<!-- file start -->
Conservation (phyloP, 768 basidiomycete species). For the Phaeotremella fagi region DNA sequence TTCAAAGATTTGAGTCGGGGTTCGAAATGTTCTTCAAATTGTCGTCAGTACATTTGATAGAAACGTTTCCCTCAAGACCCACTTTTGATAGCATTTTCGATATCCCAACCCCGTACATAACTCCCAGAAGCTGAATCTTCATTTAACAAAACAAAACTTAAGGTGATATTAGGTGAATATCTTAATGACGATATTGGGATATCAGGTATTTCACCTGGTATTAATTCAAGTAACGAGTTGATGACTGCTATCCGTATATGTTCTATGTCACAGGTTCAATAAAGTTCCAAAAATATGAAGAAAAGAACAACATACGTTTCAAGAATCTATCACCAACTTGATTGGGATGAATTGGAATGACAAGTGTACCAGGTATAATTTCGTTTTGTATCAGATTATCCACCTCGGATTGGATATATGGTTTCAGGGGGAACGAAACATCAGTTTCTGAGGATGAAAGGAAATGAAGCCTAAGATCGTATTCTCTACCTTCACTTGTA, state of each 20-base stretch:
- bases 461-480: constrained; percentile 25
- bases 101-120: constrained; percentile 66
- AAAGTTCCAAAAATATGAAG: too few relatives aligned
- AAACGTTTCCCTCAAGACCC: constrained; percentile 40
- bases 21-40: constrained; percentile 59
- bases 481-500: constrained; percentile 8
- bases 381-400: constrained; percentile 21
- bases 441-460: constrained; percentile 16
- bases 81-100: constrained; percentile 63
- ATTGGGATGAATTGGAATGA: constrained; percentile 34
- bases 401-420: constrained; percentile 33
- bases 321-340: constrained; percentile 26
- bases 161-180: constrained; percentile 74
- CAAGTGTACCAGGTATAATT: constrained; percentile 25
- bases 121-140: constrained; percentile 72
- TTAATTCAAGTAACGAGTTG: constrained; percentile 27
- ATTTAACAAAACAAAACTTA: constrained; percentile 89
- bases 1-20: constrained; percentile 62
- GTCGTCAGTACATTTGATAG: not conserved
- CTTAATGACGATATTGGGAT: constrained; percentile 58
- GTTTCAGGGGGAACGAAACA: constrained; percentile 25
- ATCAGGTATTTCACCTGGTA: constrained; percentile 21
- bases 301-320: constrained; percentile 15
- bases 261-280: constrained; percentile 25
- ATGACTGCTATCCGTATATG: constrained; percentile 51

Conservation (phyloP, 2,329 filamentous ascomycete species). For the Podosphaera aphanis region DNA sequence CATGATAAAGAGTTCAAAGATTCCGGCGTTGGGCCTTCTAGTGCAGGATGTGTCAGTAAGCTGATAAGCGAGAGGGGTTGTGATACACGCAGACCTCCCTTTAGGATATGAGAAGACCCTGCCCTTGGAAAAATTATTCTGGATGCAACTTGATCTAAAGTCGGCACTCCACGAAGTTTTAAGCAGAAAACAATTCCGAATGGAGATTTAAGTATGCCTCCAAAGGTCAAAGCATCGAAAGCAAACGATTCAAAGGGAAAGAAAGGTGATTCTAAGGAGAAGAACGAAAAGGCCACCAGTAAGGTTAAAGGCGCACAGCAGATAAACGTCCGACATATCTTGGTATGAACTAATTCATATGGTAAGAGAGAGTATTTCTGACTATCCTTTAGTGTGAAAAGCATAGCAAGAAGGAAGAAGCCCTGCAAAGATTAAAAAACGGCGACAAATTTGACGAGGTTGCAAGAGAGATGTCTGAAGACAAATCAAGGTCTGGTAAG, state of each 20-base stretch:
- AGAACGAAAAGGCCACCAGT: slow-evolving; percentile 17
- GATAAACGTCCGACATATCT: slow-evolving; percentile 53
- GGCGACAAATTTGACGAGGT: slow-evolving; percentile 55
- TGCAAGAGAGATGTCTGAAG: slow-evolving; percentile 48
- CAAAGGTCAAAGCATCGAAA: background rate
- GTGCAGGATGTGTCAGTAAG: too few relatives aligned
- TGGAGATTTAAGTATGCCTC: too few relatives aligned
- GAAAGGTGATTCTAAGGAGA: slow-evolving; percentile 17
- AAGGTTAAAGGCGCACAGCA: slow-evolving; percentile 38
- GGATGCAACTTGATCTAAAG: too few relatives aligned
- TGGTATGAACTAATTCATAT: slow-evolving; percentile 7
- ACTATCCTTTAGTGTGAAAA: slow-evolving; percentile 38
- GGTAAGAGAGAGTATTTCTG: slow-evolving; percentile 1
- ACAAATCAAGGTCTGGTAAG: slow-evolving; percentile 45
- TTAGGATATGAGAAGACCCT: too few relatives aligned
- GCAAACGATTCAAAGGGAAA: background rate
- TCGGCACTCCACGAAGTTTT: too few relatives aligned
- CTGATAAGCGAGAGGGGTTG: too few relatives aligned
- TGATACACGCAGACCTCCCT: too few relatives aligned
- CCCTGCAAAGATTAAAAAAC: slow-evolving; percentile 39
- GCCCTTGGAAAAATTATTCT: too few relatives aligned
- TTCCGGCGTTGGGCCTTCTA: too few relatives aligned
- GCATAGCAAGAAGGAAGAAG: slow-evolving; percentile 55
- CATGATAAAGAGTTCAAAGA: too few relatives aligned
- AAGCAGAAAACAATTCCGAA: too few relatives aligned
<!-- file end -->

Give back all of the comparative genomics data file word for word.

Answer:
Conservation (phyloP, 768 basidiomycete species). For the Phaeotremella fagi region DNA sequence TTCAAAGATTTGAGTCGGGGTTCGAAATGTTCTTCAAATTGTCGTCAGTACATTTGATAGAAACGTTTCCCTCAAGACCCACTTTTGATAGCATTTTCGATATCCCAACCCCGTACATAACTCCCAGAAGCTGAATCTTCATTTAACAAAACAAAACTTAAGGTGATATTAGGTGAATATCTTAATGACGATATTGGGATATCAGGTATTTCACCTGGTATTAATTCAAGTAACGAGTTGATGACTGCTATCCGTATATGTTCTATGTCACAGGTTCAATAAAGTTCCAAAAATATGAAGAAAAGAACAACATACGTTTCAAGAATCTATCACCAACTTGATTGGGATGAATTGGAATGACAAGTGTACCAGGTATAATTTCGTTTTGTATCAGATTATCCACCTCGGATTGGATATATGGTTTCAGGGGGAACGAAACATCAGTTTCTGAGGATGAAAGGAAATGAAGCCTAAGATCGTATTCTCTACCTTCACTTGTA, state of each 20-base stretch:
- bases 461-480: constrained; percentile 25
- bases 101-120: constrained; percentile 66
- AAAGTTCCAAAAATATGAAG: too few relatives aligned
- AAACGTTTCCCTCAAGACCC: constrained; percentile 40
- bases 21-40: constrained; percentile 59
- bases 481-500: constrained; percentile 8
- bases 381-400: constrained; percentile 21
- bases 441-460: constrained; percentile 16
- bases 81-100: constrained; percentile 63
- ATTGGGATGAATTGGAATGA: constrained; percentile 34
- bases 401-420: constrained; percentile 33
- bases 321-340: constrained; percentile 26
- bases 161-180: constrained; percentile 74
- CAAGTGTACCAGGTATAATT: constrained; percentile 25
- bases 121-140: constrained; percentile 72
- TTAATTCAAGTAACGAGTTG: constrained; percentile 27
- ATTTAACAAAACAAAACTTA: constrained; percentile 89
- bases 1-20: constrained; percentile 62
- GTCGTCAGTACATTTGATAG: not conserved
- CTTAATGACGATATTGGGAT: constrained; percentile 58
- GTTTCAGGGGGAACGAAACA: constrained; percentile 25
- ATCAGGTATTTCACCTGGTA: constrained; percentile 21
- bases 301-320: constrained; percentile 15
- bases 261-280: constrained; percentile 25
- ATGACTGCTATCCGTATATG: constrained; percentile 51

Conservation (phyloP, 2,329 filamentous ascomycete species). For the Podosphaera aphanis region DNA sequence CATGATAAAGAGTTCAAAGATTCCGGCGTTGGGCCTTCTAGTGCAGGATGTGTCAGTAAGCTGATAAGCGAGAGGGGTTGTGATACACGCAGACCTCCCTTTAGGATATGAGAAGACCCTGCCCTTGGAAAAATTATTCTGGATGCAACTTGATCTAAAGTCGGCACTCCACGAAGTTTTAAGCAGAAAACAATTCCGAATGGAGATTTAAGTATGCCTCCAAAGGTCAAAGCATCGAAAGCAAACGATTCAAAGGGAAAGAAAGGTGATTCTAAGGAGAAGAACGAAAAGGCCACCAGTAAGGTTAAAGGCGCACAGCAGATAAACGTCCGACATATCTTGGTATGAACTAATTCATATGGTAAGAGAGAGTATTTCTGACTATCCTTTAGTGTGAAAAGCATAGCAAGAAGGAAGAAGCCCTGCAAAGATTAAAAAACGGCGACAAATTTGACGAGGTTGCAAGAGAGATGTCTGAAGACAAATCAAGGTCTGGTAAG, state of each 20-base stretch:
- AGAACGAAAAGGCCACCAGT: slow-evolving; percentile 17
- GATAAACGTCCGACATATCT: slow-evolving; percentile 53
- GGCGACAAATTTGACGAGGT: slow-evolving; percentile 55
- TGCAAGAGAGATGTCTGAAG: slow-evolving; percentile 48
- CAAAGGTCAAAGCATCGAAA: background rate
- GTGCAGGATGTGTCAGTAAG: too few relatives aligned
- TGGAGATTTAAGTATGCCTC: too few relatives aligned
- GAAAGGTGATTCTAAGGAGA: slow-evolving; percentile 17
- AAGGTTAAAGGCGCACAGCA: slow-evolving; percentile 38
- GGATGCAACTTGATCTAAAG: too few relatives aligned
- TGGTATGAACTAATTCATAT: slow-evolving; percentile 7
- ACTATCCTTTAGTGTGAAAA: slow-evolving; percentile 38
- GGTAAGAGAGAGTATTTCTG: slow-evolving; percentile 1
- ACAAATCAAGGTCTGGTAAG: slow-evolving; percentile 45
- TTAGGATATGAGAAGACCCT: too few relatives aligned
- GCAAACGATTCAAAGGGAAA: background rate
- TCGGCACTCCACGAAGTTTT: too few relatives aligned
- CTGATAAGCGAGAGGGGTTG: too few relatives aligned
- TGATACACGCAGACCTCCCT: too few relatives aligned
- CCCTGCAAAGATTAAAAAAC: slow-evolving; percentile 39
- GCCCTTGGAAAAATTATTCT: too few relatives aligned
- TTCCGGCGTTGGGCCTTCTA: too few relatives aligned
- GCATAGCAAGAAGGAAGAAG: slow-evolving; percentile 55
- CATGATAAAGAGTTCAAAGA: too few relatives aligned
- AAGCAGAAAACAATTCCGAA: too few relatives aligned